English Language Volunteers In Schools (ELVIS)
In coordination with The Wandering Books Foundation (Yayasan Kelana Pustaka) ELVIS volunteers go into schools and help ESL teachers and underprivileged students who rarely hear English spoken. No prior teaching experience is required. If you can speak fluent English, if you enjoy children, and if you love building relationships in the local community, you are welcome to join ELVIS. They will match you with a local Indonesian school, give you a “what to do, what to expect” orientation, and then you may begin your ELVIS activities. These activities include reading to and/or conversing with a class of students, and building a relationship with their teacher.
If you have a CD or cassette player you no longer need, please consider donating it to The Wandering Books Foundation. These will be distributed to teachers who have no audio resources, so they can begin to use English CDs and cassettes with their students.
For more information on ELVIS, or regarding CD/Cassette player donations, please contact Marsue Ferguson: [email protected].
Yayasan Kelana Pustaka
The Wandering Books Foundation (Yayasan Kelana Pustaka) is a non-profit educational foundation of which the main activity is a mobile library that provides reading materials in Indonesian and English for children and teenagers. The ultimate aim of the foundation is to make it possible for children and young adults of all levels in society to have access to good literature and to increase their reading habits.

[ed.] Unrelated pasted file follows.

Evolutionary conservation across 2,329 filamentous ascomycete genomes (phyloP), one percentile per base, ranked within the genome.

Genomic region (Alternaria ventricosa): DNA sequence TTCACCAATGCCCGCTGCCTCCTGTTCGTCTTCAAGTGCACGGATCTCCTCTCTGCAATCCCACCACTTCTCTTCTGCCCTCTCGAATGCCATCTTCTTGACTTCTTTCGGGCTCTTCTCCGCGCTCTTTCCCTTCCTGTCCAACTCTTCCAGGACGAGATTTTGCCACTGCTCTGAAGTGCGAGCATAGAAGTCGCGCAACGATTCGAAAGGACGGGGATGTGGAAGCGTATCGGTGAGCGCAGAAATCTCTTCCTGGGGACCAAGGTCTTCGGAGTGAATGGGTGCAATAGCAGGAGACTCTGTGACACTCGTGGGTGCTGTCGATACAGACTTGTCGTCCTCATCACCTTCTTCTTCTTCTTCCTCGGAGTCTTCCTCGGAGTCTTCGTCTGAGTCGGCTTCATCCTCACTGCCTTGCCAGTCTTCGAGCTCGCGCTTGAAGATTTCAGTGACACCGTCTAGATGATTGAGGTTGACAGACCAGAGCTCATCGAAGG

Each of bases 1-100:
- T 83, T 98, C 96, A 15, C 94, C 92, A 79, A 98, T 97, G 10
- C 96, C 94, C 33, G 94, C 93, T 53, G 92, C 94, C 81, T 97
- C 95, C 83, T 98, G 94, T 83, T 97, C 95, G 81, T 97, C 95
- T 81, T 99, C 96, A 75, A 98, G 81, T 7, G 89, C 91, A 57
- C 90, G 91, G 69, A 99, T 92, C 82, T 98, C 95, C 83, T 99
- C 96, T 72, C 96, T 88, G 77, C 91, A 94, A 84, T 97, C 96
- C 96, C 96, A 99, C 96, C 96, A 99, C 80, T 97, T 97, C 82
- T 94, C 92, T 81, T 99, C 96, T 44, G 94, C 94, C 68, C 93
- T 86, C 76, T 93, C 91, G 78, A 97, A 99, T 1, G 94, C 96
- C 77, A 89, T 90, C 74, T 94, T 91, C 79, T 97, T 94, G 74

The reading collection comprises books and magazines in Indonesian and English, which were received through donations from institutions and individuals and books specially bought for the library.
Yayasan Kelana Pustaka’s volunteers are mostly young people, although there are also parents and grandparents who donate their time, knowledge and skills to help promote the reading habits of children by reading to the children and providing interesting activities that directly or indirectly whet their intellectual interest. They regularly visit schools and several places in the communities of Jakarta and the surrounding areas. The stopover could be a school, a community or the garage of a home, any sheltered place where children can gather. In addition to the stopovers, boxes of books are also lent out to responsible institutions or adults. These are made available to children and young adults in the neighborhood for a few months, after which the boxes can be exchanged with new ones.
The mobile library is staffed by volunteers and is financed and supported entirely through donations. The foundation needs help to operate professionally and to give better service to its customers. If you think this is a worthwhile project, you can contribute by donating your time, or funds for operational expenses.